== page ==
In Memoriam: Larry Prusak, A Luminary in Knowledge Management
As someone who lectures on Knowledge Management at multiple universities, I often jest that KM, a nascent discipline, can be encapsulated in a single historical lesson. Larry Prusak undeniably holds a pioneering role in this narrative, illuminating our understanding of KM and offering practical methods for its implementation within organizations.
The 1995 seminal work, "The Knowledge-Creating Company," by Nonaka and Takeuchi, was inspirational yet lacked actionable tools for immediate implementation, focusing on the specificities of Japanese culture.
It wasn't until 1998 that Larry Prusak and Thomas Davenport released "Working Knowledge," providing a wealth of answers to our lingering questions. To highlight a couple:
To whom should the Knowledge Manager ideally report, and what are the merits of each option?
How does data transition into information through the 'Five Cs' of Contextualization, Categorization, Calculation, Correction, and Condensation, and subsequently, how does this information become knowledge via the 'Four Cs' of Comparison, Consequences, Connections, and Conversations?
Despite serving as an executive at IBM, then the leading IT firm, Prusak consistently emphasized that the key to KM lies in an organization's culture.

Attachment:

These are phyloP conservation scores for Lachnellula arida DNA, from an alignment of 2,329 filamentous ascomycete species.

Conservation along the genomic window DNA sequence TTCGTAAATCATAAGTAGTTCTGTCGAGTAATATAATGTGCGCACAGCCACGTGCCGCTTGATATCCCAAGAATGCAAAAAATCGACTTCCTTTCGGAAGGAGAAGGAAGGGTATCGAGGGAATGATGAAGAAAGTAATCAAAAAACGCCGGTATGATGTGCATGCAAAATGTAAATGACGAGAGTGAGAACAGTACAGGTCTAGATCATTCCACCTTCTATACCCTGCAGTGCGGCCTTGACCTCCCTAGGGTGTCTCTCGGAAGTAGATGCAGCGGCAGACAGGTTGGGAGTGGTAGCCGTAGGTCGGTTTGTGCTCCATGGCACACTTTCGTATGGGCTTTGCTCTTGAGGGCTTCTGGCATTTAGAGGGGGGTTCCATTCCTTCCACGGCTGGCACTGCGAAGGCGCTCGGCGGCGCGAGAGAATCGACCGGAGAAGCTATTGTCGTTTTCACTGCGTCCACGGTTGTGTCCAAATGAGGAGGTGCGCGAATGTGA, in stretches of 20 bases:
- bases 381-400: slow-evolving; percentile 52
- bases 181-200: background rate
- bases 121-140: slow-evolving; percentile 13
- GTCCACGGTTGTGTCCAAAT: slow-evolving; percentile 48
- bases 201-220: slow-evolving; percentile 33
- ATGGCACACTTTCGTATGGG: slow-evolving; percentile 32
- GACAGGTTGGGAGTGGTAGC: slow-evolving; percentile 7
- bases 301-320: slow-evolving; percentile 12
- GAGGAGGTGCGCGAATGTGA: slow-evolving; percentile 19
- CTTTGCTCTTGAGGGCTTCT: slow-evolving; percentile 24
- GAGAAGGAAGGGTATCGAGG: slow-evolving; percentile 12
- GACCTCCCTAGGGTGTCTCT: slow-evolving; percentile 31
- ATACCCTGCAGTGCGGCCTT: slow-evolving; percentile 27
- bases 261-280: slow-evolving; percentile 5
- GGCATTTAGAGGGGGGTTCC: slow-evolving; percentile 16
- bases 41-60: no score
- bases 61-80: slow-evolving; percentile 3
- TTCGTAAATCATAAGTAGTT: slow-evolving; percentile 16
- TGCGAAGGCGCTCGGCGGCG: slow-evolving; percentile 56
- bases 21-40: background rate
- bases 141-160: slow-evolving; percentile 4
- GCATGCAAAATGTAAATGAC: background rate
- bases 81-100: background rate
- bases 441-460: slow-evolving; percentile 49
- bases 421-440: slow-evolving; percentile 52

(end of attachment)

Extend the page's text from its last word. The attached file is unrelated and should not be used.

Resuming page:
Around 2003, Larry Prusak visited Israel, and local KM leaders, including myself, were invited to an intimate brunch in his honor. Expecting a towering figure, I was momentarily taken aback as a humble gentleman in a casual hat walked in. Yet, once he began speaking, he left us in awe. He was, without question, the intellectual patriarch of our field.
My esteemed colleague Dr. Annie Green and I recently discussed speakers for our upcoming KMGN round table. She regretfully informed me that after speaking with Larry, he could not join due to illness. We were then unaware that it would be our final opportunity to learn from him, hosting him at such an event.
In closing, Larry, your teachings have shaped us and tasked us with a significant responsibility. We are committed to picking up the mantle and leading the way in the evolution and advancement of this invaluable discipline for the greater good of society. Your legacy will live on through the work we continue to undertake. May you Rest in Peace.